Because virtually all industries and sectors rely upon electric power, the security of the electric grid often dominates cybersecurity discussions about critical infrastructure.
Researchers at the Department of Energy’s Lawrence Berkeley National Laboratory are already doing their part to secure the nation’s vulnerable electricity grids. They have developed a relatively low-cost method for on-the-fly detection of attacks on power grids.
Like some other researchers, the Berkeley team has focused on monitoring phasor measurement units (PMUs), sensors that are installed in fixed locations throughout the grid and send data about the status of the grid at a rate of 30 measurements per second to a control center.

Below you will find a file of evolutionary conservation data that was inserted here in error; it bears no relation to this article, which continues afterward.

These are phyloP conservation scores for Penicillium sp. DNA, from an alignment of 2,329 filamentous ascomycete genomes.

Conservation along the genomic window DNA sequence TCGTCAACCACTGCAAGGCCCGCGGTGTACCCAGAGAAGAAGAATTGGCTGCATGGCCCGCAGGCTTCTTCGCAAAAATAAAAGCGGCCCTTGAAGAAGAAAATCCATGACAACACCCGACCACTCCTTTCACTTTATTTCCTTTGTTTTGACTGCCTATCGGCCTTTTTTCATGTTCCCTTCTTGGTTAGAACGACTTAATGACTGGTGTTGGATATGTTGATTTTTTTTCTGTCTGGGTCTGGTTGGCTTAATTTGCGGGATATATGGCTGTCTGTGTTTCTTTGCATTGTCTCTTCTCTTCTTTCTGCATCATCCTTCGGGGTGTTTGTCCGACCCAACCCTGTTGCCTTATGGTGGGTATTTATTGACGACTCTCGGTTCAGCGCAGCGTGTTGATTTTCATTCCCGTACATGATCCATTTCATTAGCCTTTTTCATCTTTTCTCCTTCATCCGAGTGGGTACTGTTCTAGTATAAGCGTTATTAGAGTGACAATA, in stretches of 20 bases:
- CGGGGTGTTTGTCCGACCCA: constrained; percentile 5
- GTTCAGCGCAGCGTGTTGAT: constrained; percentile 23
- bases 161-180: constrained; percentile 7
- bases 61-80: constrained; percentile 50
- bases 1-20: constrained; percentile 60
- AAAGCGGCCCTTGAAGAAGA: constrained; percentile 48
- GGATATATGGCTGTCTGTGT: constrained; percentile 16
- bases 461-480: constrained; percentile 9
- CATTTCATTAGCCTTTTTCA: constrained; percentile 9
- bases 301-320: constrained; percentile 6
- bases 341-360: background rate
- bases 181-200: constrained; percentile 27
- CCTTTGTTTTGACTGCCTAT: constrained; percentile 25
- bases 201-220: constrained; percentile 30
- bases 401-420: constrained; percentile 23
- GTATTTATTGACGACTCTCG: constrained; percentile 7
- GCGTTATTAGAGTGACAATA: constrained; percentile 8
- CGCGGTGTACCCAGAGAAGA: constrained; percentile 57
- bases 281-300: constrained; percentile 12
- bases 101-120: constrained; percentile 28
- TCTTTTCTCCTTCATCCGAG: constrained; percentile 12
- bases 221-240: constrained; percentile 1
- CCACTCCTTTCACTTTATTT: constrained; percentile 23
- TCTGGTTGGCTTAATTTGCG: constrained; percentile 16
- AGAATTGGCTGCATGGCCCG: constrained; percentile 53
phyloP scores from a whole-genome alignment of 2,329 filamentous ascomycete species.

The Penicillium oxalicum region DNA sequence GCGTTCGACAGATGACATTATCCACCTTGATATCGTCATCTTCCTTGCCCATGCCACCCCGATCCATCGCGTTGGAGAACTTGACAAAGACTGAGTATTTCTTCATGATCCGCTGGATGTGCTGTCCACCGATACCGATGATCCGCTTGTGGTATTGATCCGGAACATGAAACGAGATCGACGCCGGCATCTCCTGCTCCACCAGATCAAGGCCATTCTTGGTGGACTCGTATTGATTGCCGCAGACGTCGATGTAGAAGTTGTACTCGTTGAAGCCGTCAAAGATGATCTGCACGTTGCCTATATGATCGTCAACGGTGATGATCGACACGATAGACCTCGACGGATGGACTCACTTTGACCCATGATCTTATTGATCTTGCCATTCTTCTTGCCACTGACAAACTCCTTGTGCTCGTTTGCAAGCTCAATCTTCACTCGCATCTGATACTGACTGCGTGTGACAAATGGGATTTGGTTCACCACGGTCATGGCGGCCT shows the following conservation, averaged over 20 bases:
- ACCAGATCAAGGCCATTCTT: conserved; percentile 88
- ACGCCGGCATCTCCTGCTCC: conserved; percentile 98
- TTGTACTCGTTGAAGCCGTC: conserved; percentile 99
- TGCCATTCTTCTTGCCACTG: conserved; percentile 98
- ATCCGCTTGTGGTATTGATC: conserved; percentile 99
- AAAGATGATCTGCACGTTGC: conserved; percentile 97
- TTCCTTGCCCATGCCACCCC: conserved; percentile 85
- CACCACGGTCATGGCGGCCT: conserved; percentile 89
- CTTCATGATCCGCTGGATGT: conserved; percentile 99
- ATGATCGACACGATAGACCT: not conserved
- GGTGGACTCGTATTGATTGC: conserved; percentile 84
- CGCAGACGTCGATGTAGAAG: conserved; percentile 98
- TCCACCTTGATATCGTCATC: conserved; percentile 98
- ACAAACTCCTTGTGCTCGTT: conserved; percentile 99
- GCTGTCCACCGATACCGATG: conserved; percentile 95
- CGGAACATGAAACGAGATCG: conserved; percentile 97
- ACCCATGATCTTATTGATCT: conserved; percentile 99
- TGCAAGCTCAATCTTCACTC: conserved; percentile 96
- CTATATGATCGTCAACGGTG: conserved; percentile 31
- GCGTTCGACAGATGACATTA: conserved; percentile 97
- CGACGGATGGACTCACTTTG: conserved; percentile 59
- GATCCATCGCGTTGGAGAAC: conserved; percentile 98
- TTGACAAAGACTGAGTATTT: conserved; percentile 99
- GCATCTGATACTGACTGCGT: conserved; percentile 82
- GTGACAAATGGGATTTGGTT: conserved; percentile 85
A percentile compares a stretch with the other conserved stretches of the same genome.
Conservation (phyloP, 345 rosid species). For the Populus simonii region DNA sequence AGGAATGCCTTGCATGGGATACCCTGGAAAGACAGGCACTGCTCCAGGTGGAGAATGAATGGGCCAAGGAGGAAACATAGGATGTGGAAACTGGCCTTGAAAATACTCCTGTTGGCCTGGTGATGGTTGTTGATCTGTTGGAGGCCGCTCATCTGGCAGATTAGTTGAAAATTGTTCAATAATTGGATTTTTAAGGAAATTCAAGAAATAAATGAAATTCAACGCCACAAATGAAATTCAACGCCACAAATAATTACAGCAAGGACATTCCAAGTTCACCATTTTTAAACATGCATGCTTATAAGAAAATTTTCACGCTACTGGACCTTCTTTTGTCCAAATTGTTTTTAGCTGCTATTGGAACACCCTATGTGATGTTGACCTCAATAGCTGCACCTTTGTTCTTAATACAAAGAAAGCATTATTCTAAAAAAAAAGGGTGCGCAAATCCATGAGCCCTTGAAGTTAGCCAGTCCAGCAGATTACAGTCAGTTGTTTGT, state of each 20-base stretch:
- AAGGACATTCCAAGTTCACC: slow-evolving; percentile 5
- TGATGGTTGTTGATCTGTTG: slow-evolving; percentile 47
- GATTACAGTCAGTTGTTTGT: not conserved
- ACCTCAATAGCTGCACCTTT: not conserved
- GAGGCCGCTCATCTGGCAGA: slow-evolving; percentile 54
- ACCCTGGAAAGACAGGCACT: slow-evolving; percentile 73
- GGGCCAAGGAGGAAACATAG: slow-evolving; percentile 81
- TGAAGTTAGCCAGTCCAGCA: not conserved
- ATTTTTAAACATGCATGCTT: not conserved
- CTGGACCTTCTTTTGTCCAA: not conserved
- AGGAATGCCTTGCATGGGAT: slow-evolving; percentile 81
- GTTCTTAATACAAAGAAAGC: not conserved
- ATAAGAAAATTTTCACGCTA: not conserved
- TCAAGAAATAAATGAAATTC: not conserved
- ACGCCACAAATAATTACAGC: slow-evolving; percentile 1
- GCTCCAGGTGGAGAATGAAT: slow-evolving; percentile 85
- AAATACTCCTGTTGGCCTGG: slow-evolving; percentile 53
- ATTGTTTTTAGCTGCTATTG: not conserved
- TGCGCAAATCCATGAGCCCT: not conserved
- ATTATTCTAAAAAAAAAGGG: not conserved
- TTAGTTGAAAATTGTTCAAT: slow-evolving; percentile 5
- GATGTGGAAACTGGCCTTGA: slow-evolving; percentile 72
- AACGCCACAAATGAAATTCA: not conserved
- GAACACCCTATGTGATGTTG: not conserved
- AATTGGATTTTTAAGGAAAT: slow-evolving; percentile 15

“The idea is if we could leverage the physical behavior of components within the electrical grid, we could have better insight in terms of whether there was a cyberattack that sought to manipulate those components,” said Sean Peisert, a computer scientist in Berkeley Lab’s Computational Research Division and a cybersecurity expert. “These devices provide a redundant set of measurements that give us a high-fidelity way of tracking what is going on in the power distribution grid,” he said. Researchers can look at the measurements to detect anomalies, or they can compare the sensor readers with what the equipment reports to find discrepancies that could indicate attacks against components in the power grid.
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